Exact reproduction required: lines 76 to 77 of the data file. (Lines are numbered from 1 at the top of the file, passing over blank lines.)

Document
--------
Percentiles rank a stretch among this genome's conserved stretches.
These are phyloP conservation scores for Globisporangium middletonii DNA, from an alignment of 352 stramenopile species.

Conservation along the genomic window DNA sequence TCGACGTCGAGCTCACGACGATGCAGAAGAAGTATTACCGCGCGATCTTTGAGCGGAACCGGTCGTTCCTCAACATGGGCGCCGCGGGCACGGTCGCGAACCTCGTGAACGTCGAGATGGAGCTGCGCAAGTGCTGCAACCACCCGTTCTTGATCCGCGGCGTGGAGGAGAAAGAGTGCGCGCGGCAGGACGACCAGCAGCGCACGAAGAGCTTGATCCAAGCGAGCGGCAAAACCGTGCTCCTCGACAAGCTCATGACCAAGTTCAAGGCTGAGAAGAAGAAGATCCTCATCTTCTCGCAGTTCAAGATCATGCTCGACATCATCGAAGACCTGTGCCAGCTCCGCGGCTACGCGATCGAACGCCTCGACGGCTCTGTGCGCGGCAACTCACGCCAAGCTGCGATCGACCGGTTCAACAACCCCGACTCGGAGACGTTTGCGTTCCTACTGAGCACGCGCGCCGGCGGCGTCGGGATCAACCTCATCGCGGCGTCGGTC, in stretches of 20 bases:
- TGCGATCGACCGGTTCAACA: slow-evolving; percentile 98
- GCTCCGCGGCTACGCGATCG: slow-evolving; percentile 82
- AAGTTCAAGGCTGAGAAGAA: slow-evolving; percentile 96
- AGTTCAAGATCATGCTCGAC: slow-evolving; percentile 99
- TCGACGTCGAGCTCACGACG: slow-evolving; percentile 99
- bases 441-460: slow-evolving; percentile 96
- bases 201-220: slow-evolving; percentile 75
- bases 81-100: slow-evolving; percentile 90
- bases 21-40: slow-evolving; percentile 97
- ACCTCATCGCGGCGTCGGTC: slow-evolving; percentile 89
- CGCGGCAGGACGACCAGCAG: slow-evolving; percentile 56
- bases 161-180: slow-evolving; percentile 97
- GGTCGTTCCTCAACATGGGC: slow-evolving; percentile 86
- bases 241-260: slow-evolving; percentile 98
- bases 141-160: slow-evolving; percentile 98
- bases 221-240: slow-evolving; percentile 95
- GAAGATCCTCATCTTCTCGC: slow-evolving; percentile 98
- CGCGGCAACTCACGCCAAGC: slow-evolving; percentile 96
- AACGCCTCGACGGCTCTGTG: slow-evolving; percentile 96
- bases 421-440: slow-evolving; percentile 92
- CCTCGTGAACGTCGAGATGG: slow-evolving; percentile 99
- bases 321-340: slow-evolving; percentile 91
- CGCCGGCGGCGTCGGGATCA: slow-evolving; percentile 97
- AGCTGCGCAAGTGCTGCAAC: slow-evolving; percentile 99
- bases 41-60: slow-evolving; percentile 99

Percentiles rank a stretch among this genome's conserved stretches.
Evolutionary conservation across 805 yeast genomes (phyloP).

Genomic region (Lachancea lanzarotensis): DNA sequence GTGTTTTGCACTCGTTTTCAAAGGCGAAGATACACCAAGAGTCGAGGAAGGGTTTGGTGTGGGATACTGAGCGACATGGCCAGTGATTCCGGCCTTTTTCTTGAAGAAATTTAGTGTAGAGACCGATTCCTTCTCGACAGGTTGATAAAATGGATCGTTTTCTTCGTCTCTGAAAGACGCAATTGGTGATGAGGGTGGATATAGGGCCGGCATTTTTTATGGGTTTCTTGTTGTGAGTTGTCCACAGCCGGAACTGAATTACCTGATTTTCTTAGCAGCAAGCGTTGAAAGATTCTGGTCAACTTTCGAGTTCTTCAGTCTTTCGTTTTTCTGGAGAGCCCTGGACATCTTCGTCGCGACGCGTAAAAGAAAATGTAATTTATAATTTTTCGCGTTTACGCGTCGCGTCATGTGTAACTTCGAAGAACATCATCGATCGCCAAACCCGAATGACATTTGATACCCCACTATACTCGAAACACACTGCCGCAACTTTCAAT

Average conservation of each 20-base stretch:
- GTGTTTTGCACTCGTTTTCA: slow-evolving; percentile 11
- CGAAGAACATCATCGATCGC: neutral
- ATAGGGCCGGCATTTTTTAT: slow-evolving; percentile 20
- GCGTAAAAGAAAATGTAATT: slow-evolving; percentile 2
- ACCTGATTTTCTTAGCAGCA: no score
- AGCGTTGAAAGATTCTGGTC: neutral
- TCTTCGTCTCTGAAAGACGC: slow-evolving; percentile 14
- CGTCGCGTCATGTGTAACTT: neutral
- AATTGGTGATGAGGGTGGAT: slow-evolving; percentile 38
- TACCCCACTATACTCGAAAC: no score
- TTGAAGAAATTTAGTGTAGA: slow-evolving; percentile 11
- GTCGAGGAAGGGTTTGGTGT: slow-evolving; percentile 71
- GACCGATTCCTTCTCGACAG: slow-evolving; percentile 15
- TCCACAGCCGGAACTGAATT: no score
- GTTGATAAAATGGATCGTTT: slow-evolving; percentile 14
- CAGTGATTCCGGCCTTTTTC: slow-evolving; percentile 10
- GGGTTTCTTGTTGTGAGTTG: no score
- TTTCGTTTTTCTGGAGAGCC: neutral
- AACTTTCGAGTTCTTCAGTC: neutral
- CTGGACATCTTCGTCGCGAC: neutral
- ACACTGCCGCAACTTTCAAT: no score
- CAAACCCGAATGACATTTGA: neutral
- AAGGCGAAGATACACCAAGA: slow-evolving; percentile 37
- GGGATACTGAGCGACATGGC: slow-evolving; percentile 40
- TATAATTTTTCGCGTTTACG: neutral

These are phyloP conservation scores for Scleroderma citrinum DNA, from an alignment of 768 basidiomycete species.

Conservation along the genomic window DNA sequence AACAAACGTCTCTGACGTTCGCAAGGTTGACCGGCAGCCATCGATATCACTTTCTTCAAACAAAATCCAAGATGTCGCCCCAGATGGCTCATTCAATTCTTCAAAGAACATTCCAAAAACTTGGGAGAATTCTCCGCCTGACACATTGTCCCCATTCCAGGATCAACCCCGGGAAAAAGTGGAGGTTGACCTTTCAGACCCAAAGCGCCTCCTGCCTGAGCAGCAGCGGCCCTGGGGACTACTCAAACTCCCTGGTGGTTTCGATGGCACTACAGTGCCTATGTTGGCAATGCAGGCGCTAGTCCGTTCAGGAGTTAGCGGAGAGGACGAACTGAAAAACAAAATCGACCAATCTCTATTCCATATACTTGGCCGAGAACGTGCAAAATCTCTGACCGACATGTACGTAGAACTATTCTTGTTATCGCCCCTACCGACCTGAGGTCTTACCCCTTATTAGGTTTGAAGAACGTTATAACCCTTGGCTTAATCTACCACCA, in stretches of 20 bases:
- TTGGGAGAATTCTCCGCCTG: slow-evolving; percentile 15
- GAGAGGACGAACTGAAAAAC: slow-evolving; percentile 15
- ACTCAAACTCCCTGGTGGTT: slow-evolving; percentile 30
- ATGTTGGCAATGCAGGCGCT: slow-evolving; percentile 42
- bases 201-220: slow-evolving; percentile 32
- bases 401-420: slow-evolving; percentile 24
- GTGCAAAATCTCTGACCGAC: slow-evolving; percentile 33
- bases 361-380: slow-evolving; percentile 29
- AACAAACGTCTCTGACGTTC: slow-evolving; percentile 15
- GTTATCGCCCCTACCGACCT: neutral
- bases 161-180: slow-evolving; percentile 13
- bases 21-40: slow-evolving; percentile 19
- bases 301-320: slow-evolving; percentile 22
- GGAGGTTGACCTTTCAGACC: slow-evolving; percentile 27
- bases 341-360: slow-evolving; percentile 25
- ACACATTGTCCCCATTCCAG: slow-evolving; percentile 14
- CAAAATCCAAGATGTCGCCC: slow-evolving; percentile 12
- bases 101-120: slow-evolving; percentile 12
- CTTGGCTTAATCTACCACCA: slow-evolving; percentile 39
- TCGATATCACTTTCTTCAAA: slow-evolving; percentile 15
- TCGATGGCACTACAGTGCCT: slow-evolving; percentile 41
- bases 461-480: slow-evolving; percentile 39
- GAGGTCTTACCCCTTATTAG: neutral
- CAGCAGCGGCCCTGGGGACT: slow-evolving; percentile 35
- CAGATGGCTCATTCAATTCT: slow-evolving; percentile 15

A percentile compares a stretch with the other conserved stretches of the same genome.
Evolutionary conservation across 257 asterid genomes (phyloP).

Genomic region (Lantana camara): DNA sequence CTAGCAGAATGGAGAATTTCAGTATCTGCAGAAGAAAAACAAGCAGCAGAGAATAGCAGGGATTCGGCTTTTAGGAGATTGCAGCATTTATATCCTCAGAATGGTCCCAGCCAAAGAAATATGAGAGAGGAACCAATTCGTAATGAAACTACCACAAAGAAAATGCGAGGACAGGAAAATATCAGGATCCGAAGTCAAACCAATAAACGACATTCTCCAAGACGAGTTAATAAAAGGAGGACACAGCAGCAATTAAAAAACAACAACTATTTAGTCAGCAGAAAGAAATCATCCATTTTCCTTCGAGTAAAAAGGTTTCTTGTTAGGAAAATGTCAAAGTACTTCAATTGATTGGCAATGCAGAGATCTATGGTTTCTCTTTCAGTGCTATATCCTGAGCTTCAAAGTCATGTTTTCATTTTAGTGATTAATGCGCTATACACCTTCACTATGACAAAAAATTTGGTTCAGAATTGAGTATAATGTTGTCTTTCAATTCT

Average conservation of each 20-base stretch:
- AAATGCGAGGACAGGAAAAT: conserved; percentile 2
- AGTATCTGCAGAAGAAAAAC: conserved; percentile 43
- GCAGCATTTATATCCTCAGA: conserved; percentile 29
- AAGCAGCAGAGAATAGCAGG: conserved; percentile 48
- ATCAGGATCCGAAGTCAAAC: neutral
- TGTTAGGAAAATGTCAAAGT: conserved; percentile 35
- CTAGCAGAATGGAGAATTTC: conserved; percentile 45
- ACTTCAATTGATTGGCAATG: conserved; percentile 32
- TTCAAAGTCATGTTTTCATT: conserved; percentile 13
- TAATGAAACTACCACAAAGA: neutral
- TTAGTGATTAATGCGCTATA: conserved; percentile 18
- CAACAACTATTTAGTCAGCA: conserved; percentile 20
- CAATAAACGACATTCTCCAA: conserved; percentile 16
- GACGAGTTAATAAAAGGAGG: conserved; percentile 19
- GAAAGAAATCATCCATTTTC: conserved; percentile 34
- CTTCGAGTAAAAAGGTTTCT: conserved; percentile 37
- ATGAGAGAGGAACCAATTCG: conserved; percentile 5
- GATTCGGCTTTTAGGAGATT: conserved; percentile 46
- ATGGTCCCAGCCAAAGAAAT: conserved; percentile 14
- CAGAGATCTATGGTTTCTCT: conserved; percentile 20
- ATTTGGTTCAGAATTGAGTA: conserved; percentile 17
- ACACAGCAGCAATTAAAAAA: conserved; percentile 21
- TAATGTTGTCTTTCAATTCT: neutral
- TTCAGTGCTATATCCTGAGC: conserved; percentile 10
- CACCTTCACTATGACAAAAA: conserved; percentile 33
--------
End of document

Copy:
- CAAAATCCAAGATGTCGCCC: slow-evolving; percentile 12
- bases 101-120: slow-evolving; percentile 12